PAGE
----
What I suggest is that you find a secondary career and start to build it NOW. Choose a career that love, but that also isn’t likely to disappear 40 years from now. For example, you could be a chef, a writer, a photographer, a carpenter and so on. The idea is to get established now by doing what you love part-time, stuff you can do in the evenings and weekends. For example, obviously, I blog. I am also a professional photographer. While neither of careers will likely net me a salary that matches software, they will likely be enough to survive and exist when retirement comes, and words and photos, while mediums may change, haven’t changed very much in the past hundred years, and are unlikely to do so in the next 100, so once learned, you are good to go. You won’t have to learn a new version of English every year to be a successful writer, the same way you might have to with code.
Don’t rely on your spouse or family to exist
The sad truth is, life is unpredictable. We live in an age where divorce is as common as marriage, and even if your love relationship survives the test of time, our bodies don’t always do the same. People get sick, they get injured, they pass away. Your spouse may lose their job, or the country may go to war. Your family fortune may be lost in one single stock market hit. You house may get robbed and all the money stuffed in your mattress, stolen. No one can predict what will happen, and life has a funny way of adhering to Murphy’s law.
While you still can, learn to invest wisely, and diversify your savings. Balance your risks with safe investments, manage short term and long term vehicles to have funds available when needed. Learn to live below your means (good luck with that one) and put the extra cash into those investments instead. Buy a car that will last you a long time, buy a house that has what you need, move to an area where selling your house will be easy, and by all means…
Take care of your health
Software engineers usually fall into one of two camps. Some are health nuts, go to the gym regularly, ride their bikes 100 miles every weekend, go hiking, camping, do yoga and meditate, and eat nothing but an organic, vegan, whole foods diet. Bastards. :)
The rest of us are usually not so healthy. I have high blood pressure, high cholesterol, no flexibility, and am more than a few pounds overweight. I don’t exercise and I battle with Crohn’s and Type II diabetes. I take 15 pills every day and the pharmacists at CVS know me by name. I have a family doctor, a heart doctor, a nerve doctor, a gastro, a therapist, and several other specialists that I need to see every year, some much more often, and I always seem to be dealing with one ailment or another. Most of this is because I’ve worked in a nice, cushy desk job for most of my life, and have never really paid as much attention to my own health as I did in learning the latest technology.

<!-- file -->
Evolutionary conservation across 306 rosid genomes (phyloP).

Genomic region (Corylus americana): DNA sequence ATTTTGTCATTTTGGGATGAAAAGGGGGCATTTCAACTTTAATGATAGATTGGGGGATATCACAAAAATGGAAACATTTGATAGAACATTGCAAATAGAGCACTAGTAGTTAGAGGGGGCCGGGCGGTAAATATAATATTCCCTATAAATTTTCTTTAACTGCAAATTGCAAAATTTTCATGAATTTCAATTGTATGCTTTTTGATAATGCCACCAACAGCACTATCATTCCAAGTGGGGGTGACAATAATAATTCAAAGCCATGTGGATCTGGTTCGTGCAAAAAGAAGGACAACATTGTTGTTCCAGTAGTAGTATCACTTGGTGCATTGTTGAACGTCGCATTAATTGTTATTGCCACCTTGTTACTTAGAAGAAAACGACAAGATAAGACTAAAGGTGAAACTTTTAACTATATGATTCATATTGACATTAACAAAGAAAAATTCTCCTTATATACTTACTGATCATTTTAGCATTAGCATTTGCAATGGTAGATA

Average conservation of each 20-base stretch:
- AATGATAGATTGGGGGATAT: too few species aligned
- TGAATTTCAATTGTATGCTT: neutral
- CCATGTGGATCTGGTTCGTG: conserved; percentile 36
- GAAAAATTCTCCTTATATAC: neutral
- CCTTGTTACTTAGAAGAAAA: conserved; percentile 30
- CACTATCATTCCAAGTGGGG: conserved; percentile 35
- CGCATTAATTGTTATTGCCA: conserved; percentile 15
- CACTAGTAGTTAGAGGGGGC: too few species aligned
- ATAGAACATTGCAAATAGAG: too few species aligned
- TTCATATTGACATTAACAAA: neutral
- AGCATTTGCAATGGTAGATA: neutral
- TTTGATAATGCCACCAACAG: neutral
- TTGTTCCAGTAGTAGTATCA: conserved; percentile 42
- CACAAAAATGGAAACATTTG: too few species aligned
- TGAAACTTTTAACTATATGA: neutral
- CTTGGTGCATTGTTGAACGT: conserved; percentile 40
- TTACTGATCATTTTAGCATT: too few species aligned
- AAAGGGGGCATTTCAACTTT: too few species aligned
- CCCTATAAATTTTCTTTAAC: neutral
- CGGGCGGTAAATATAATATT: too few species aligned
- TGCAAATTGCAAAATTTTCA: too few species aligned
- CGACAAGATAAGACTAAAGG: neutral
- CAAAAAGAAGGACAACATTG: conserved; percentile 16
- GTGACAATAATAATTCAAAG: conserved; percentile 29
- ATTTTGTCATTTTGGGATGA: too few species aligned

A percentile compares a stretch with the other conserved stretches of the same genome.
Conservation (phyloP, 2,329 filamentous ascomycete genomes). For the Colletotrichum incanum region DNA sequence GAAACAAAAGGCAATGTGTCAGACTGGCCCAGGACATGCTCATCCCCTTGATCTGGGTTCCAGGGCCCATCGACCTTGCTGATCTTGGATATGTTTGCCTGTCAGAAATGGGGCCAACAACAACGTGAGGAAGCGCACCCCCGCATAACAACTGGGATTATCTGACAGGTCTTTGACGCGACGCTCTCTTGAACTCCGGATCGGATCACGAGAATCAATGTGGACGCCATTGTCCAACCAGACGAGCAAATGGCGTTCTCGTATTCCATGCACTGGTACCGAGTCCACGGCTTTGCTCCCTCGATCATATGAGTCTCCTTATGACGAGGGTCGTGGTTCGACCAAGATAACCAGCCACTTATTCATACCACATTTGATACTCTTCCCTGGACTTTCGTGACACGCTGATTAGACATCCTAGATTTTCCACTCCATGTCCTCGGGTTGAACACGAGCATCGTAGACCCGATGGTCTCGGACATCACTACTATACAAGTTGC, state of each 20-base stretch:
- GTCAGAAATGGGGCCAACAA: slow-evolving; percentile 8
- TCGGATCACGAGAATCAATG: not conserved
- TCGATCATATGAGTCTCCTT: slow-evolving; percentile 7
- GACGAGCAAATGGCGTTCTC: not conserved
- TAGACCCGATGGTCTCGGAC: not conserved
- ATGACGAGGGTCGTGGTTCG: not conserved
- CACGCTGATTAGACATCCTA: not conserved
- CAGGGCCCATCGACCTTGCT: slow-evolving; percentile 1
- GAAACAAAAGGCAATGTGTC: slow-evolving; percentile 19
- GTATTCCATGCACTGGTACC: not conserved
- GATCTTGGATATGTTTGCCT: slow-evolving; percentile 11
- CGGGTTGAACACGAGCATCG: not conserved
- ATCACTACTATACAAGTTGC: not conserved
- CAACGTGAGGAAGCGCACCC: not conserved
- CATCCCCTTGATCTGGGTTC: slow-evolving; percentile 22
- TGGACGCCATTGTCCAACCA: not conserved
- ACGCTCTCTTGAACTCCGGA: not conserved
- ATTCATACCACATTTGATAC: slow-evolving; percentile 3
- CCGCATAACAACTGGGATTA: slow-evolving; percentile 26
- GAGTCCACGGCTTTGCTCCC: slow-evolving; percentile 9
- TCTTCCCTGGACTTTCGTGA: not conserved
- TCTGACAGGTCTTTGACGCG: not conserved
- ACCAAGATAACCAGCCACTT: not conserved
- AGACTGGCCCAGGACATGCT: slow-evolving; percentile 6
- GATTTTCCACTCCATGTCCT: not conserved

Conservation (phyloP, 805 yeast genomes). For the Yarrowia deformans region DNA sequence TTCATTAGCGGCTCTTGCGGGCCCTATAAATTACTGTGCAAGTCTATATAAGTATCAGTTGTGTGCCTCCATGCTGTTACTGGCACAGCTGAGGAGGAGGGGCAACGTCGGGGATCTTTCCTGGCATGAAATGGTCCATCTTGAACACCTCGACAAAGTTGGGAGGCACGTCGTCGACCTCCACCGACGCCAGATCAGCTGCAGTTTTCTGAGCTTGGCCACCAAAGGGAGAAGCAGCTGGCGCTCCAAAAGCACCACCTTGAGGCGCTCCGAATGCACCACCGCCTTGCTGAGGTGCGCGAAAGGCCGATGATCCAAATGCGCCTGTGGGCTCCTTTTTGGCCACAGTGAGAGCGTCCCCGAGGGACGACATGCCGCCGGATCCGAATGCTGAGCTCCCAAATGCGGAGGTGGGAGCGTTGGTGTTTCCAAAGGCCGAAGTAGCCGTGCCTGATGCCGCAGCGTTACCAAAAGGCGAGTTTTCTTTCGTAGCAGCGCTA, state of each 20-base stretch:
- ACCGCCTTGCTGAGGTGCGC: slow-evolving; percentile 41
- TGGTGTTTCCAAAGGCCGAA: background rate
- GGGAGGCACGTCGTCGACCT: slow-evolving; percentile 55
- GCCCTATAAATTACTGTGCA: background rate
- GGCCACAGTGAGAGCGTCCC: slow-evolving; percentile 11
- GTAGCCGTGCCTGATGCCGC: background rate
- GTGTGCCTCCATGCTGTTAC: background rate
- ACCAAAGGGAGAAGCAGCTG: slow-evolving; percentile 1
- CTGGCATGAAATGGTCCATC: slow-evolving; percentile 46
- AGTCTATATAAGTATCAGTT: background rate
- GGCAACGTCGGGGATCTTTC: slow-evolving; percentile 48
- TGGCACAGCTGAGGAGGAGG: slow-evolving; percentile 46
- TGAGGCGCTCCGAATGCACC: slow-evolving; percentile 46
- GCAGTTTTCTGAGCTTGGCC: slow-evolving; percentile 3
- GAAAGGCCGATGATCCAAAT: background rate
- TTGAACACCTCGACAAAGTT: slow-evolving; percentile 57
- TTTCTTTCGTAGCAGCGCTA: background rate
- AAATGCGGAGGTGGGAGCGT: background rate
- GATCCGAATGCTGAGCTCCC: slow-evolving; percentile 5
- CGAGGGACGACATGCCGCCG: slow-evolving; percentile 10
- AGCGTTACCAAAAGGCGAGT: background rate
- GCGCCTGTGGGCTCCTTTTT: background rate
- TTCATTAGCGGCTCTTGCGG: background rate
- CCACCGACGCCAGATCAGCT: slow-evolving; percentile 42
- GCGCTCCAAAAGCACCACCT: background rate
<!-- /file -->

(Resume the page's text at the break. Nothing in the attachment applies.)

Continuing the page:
The result? All this medical attention costs money, and our healthcare options kinda suck right now. It also means I move less and do less, and will likely have a shortened life span, which also increases the amount I pay for life insurance. Don’t be me. The next time you want a pizza and mountain dew, walk to go get it.
And finally, get some “zen” in your life
I”ll admit, I always thought of this “zen” stuff as complete and utter bullshit. The past few years have been some critical ones for my family however, and the stress can run quite high. My doctor suggested that I look into “mindfulness” and in doing so, I found it to be something that benefited me WAY more than I thought it would. I found some amazing apps for my phone and tablet, some of them free, and just 5–10 minutes of some quiet thought can take my stress and anxiety levels down significantly, and will often keep them down more and more over time.
My point is, make sure that in all this rat race lifestyle that we spend being technical gurus, you need to make sure to spend some of that valuable time on yourself too. Learn a skill. Get some rest. Go on a date. Make love to your spouse. Play with your kids. Read a fiction book. Go for a walk. Clean your garage. Buy a new shirt. Toss the ball for the dog. Buy some roses so that you can stop and smell them now and then. Because sooner that you think, the time of being a software guru will end, and the age of being “not a software engineer” will begin, and when that happens, it can be scary. The more prepared you are, and the more you able to love and know yourself, the easier that transition will be for you.